As stated in the thread, many people enjoy having two different channels of each network, so that when one pre-empts due to a car chase, weather report, or sports overtime, they can just watch the network show on the other channel.

    All those people will simply be told that they can no longer get NY or LA, but they can get their local channels on Dish, and will do so. (And all the grandfathered people already lose that status if they move from one DBS provider to another.)

    The only important statistic is - how many Dish subscribers are in the areas that still don't have locals by satellite ?
     
  18. James Long

    James Long Ready for Uplink! Staff Member Super Moderator DBSTalk Club

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    Less likely on D* (they have less markets). The 'special offer' from D* only covers 10 markets. The important part of the numbers given is how many people receive distants without a Grade B signal ... these are the only people who will be able to go to D* and get distants (without going back through the waiver process).

    It would be nice to see how many of the "850,000" or "less than one million" distant customers have LIL available. E* does have a lot of markets covered.
    I wouldn't call it the only important statistic.

    E* does claim (Tech Chat on August 14th at 6mins into program) that they cover 96% of the TV households in the US with LIL service. (Obviously that isn't the subscriber count.) They need to bring that up to 100% ASAP.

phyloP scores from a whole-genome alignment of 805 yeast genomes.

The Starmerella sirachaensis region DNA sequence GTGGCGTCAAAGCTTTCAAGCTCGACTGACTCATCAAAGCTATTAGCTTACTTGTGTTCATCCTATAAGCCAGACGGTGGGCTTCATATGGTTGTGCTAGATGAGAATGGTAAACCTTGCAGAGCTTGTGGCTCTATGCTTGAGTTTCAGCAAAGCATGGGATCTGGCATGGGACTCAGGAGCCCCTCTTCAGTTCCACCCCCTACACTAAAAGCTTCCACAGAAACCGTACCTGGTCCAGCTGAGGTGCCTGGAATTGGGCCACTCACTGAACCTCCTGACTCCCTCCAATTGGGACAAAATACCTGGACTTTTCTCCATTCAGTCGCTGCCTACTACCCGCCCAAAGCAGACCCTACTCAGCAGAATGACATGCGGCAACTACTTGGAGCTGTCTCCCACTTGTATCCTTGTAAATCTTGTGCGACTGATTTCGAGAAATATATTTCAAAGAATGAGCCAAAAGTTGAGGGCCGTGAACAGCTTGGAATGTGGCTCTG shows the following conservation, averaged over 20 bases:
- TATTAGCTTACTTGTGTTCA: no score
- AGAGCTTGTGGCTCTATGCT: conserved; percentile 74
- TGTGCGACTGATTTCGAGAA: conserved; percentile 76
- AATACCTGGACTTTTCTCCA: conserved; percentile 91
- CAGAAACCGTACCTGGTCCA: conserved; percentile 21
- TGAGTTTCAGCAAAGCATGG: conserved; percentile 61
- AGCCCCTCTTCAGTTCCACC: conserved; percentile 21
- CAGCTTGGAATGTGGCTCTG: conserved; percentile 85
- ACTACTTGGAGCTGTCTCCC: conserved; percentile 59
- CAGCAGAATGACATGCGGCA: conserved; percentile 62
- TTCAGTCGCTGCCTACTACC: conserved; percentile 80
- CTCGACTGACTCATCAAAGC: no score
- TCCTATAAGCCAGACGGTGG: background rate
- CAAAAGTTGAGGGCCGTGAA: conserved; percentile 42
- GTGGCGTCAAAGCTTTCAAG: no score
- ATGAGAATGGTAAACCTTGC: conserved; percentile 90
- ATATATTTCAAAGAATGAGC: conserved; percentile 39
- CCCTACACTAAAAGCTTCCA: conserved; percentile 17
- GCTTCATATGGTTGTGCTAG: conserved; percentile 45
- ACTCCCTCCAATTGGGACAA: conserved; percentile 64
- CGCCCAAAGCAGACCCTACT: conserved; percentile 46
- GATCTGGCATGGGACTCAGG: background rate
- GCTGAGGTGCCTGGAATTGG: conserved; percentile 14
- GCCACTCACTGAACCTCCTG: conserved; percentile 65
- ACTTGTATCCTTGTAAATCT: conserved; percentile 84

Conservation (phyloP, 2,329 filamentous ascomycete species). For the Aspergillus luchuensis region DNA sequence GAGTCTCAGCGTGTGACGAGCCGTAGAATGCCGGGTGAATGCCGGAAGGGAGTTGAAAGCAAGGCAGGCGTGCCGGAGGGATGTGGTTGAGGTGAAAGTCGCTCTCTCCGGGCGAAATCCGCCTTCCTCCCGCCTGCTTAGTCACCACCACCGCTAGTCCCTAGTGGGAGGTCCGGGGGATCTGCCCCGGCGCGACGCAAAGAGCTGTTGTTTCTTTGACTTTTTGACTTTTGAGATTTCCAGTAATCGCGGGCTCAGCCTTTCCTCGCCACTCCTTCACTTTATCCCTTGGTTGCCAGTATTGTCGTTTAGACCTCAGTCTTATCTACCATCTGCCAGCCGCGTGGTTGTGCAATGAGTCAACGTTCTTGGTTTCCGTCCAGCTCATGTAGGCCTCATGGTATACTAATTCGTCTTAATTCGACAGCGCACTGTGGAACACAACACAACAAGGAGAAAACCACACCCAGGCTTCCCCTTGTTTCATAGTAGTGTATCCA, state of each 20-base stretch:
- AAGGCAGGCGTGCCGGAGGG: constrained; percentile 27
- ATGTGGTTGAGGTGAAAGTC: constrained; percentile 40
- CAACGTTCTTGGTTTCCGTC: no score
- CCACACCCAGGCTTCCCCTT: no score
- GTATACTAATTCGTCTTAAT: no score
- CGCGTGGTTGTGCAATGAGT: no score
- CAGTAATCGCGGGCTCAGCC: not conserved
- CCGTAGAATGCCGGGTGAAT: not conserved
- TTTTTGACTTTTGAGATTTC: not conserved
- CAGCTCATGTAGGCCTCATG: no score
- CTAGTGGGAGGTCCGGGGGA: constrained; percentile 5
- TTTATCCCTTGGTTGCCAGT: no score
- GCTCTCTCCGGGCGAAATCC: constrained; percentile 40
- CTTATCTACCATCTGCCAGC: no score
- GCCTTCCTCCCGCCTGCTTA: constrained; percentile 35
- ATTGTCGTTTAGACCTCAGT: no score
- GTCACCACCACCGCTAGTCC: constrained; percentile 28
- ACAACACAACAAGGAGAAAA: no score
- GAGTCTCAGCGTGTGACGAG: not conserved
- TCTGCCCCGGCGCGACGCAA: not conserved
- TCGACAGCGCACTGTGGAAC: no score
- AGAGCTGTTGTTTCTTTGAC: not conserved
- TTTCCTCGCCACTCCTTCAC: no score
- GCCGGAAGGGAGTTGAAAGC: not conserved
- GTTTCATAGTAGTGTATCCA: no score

19. odbrv

    odbrv AllStar

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    Unfortunately, D* has fewer local markets. When I lose my grandfathered distants, I will not go to D* unless they can guarantee me distants. D* does not carry my locals. In addition , It will cost over $800 for me to match my equipment with D* to get less HD. I guess I will stay with E* and save $11.98 per month and have to put up with poor local PQ. Now if I lose the right to use my DVRs, that will be a more impacting decision maker.
     
  20. kstuart

    kstuart Icon

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    That jives with my very very rough estimate based on Tony's DMAs covered by Dish Chart that over 97% of households have Dish locals available.

    A lot of the remaining ones are the smallest DMAs, averaging only 65,000 households. I think some of them are small due to broadcaster politics, rather than always being due to remoteness. This is because they are likely to be the ones with the least number of existing Dish subscribers, as well as the smallest ones. Once you get to 96-97%, you're going to have covered the smaller DMAs that happen to have a higher Dish subscriber base.

    Anyway, roughly 350,000 without Grade B. I think that due to the above, saying that 4% don't have Dish locals available is a high figure. Rounding up, that makes 15,000 subscribers.

    Some of those, like my in-laws, are going to already be subscribers to locals-only cable package or may do so now.

    I think that Dish will lose more customers to DirecTV due to the delay in adding Setanta Sports than due to losing the Distants.